Mexico’s auto sales sink 13.4% in March due in part to Easter holiday
High interest and inflation rates, as well as the Easter holiday, which last year was held in April, were the main factor that contributed to the steep fall of 13.4% in auto sales in Mexico during March, totaling 118,600 units, according to data from the Mexican Auto Dealers Association (AMDA). Auto sales during the first quarter were of 337,229 vehicles, which represents a decrease of 10.8% compared to the same period of the previous year.
According to Guillermo Rosales, head of AMDA, due to its religious relevance, the Easter holiday represents up to five less days of sales for auto dealers in Mexico.
Japanese automaker Nissan, the best-selling brand in Mexico with a 23.8% market share on a year-to-date basis, saw its sales sink 23.6% to 28,463 vehicles. Its year-to-date sales totaled 80,160 units through March, representing a 16.5% decrease.
Volkswagen, now second best-selling carmaker in the country with a 14.2% market share, including its Audi, Porsche and Seat brands, posted a 21.3% drop in sales to 16,164 units. Year-to-date sales by the German automaker totaled 47,905 vehicles, down 18.6%.
General Motors, which now holds a 13% market share on a year-to-date basis, sold 19,628 vehicles in March for a 18.3% decline. Its year-to-date sales of 43,805 units through March represent a 29.1% drop.
Toyota (7.6% market share) sold 8,316 vehicles in March for a 12.9% decline. Its year-to-date sales totaled 25,742 units, which represents a flat result compared to the first quarter of 2017.
The aggressive sales strategy keeps bringing up good results to KIA, which is already the fifth best-selling brand in the country with a 6.9% market share. The Korean automaker sold 7,663 units last month for a 12.5% hike. KIA’s year-to-date sale totaled 23,201 vehicles, which represents a 22.1% increase.
Honda (6.8% market share) also saw its sales increase 4.1% to 7,501 vehicles, while its year-to-date deliveries were of 22,973 units, up 4.4%. Honda figures do not include those of its premium brand Acura, which sold 153 vehicles in March and totaled 441 in the first quarter, representing drops of 23.9% and 22.2% respectively.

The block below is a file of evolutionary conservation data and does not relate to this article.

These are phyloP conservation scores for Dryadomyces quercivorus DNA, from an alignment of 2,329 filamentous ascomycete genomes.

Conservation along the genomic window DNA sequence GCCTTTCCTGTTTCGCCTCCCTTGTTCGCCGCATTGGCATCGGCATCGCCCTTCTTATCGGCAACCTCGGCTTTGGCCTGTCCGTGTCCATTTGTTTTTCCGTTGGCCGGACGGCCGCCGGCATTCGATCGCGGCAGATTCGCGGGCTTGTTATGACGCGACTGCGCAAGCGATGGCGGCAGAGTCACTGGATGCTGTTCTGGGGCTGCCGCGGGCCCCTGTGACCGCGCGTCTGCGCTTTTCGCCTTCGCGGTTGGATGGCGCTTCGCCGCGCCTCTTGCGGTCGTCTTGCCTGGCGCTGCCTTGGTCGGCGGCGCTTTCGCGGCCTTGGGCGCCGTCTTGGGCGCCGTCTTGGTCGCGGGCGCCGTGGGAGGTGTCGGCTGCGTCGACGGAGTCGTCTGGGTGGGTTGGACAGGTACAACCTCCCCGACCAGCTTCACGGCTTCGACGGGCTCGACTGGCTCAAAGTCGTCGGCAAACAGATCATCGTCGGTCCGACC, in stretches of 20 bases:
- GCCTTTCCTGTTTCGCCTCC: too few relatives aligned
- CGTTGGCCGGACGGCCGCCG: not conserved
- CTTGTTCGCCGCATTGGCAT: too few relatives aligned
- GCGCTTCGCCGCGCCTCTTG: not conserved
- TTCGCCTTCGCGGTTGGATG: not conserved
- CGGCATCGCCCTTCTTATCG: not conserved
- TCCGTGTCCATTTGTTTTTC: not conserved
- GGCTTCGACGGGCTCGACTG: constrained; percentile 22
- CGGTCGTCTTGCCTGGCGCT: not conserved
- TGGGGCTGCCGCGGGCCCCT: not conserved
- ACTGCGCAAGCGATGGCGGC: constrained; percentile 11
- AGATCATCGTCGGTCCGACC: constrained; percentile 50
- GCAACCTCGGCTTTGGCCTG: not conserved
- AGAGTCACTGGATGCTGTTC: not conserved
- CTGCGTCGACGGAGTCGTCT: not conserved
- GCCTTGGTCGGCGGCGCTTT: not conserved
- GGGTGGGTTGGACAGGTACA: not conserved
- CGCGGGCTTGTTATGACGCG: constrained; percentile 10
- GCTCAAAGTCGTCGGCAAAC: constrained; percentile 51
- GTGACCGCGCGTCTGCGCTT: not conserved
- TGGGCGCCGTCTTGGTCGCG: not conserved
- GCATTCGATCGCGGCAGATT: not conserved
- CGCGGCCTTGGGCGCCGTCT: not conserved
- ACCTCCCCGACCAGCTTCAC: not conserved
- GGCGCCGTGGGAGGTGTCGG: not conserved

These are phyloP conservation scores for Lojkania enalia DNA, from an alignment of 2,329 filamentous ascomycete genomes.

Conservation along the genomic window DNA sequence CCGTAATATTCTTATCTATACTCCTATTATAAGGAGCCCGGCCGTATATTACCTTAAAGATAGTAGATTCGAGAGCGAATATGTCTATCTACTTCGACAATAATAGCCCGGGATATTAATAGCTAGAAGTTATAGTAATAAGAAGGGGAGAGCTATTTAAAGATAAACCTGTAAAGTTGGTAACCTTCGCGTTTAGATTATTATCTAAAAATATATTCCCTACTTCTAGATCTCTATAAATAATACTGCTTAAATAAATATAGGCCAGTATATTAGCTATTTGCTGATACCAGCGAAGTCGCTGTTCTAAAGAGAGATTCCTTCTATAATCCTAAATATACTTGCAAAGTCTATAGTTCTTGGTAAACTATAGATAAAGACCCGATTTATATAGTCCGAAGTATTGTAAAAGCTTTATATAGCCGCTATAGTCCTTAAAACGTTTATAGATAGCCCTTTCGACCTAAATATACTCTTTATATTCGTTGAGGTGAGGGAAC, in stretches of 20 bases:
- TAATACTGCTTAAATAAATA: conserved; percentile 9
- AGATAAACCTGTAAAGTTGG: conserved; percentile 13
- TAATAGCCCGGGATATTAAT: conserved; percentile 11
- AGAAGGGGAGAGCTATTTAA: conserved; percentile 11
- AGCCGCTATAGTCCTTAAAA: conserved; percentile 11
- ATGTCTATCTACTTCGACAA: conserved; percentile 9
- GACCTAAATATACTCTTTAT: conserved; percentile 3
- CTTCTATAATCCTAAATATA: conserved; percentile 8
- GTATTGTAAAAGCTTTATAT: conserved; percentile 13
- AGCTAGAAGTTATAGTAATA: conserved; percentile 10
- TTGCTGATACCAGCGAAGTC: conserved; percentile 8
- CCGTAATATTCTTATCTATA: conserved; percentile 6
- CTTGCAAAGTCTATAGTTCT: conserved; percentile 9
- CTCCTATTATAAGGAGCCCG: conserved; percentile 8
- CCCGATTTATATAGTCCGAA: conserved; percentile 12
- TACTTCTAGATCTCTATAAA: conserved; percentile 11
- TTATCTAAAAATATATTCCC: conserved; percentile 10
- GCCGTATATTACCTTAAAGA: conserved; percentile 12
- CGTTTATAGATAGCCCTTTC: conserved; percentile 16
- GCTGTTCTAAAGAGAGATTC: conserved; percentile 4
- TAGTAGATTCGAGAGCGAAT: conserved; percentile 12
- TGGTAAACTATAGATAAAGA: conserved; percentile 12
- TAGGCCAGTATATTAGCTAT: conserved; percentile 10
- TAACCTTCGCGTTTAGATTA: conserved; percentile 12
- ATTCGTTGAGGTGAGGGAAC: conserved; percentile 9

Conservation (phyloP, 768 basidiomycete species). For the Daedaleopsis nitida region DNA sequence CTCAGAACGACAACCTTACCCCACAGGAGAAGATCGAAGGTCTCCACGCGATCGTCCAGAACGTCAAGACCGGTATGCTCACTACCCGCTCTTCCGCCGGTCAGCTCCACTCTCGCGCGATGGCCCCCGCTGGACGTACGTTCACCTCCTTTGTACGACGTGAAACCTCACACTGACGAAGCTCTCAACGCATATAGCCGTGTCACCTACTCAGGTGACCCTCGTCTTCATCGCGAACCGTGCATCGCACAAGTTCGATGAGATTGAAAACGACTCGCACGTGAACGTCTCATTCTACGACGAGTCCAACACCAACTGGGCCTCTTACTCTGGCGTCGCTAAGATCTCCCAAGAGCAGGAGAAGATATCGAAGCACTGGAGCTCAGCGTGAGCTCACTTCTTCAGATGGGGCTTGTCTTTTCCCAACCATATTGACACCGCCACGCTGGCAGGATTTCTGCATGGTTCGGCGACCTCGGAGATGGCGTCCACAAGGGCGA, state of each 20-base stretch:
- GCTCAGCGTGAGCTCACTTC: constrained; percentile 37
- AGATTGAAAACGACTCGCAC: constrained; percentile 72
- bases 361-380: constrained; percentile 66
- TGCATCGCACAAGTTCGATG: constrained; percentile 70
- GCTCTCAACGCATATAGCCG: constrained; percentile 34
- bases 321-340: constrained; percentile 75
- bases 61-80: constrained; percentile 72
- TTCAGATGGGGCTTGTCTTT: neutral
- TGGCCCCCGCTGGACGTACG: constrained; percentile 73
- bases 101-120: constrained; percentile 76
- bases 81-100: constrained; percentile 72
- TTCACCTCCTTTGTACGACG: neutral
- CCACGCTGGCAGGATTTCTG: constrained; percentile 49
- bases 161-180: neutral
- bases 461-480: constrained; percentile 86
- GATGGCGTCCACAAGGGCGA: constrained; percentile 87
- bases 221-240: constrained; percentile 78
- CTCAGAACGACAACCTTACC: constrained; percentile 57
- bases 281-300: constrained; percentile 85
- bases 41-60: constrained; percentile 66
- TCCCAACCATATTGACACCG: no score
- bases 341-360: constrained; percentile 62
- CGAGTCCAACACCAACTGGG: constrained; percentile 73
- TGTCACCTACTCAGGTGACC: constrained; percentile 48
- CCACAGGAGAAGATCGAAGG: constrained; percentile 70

Fiat Chrysler Automobiles (6.5% market share) marketed 7,280 vehicles in March, down 13.7% compared to same month of the previous year. Its year-to-date sales dropped 16.2% to 21,879 units.
Ford Motor Co. (5.4%) sold 5,856 units in March for total year-to-date sales of 18,344 vehicles, representing decreases of 15% and 12.5% respectively. Ford figures do not include those of its Lincoln brand, which marketed 176 units in March for total year-to-date sales of 536 vehicles, with double-digit hikes of 45.5% and 21.8% respectively.
Mazda managed to remain on black figures with sales of 4,137 vehicles in March and year-to-date sales of 13,218 units, representing gains of 1.9% and 4.6% respectively.
Following the path of KIA but with nearly half of units marketed, Hyundai also saw a two-digit increase in sales of 13.5% to 4,003 vehicles in March. Its year-to-date sales totaled 11,815 cars and SUVs, representing a 17% hike.
The market among premium automakers keeps growing at stable pace with BMW leading with a 13.7% sales increase in March to 1,600 cars and SUVs. Its year-to-date sales are now of 4,745 vehicles for a 22.5% jump.
Mercedes-Benz saw its sales decline 12.3% in March to 1,450 vehicles, for total year-to-date sales of 4,319 units, up 0.7%. It’s worth noting that the German automaker does not report sales of certain high-end SUVs since November 2012 concerning security reasons.
Audi sold 1,068 cars and SUVs in March for total year-to-date sales of 3,415 units, representing a 6.9% increase in both scenarios.
– This is how auto sales ended up in the NAFTA region during March
– US auto sales beat all estimates in March with a 6.3% increase
– Auto sales in Mexico decline for the ninth straight month; 7.2% in February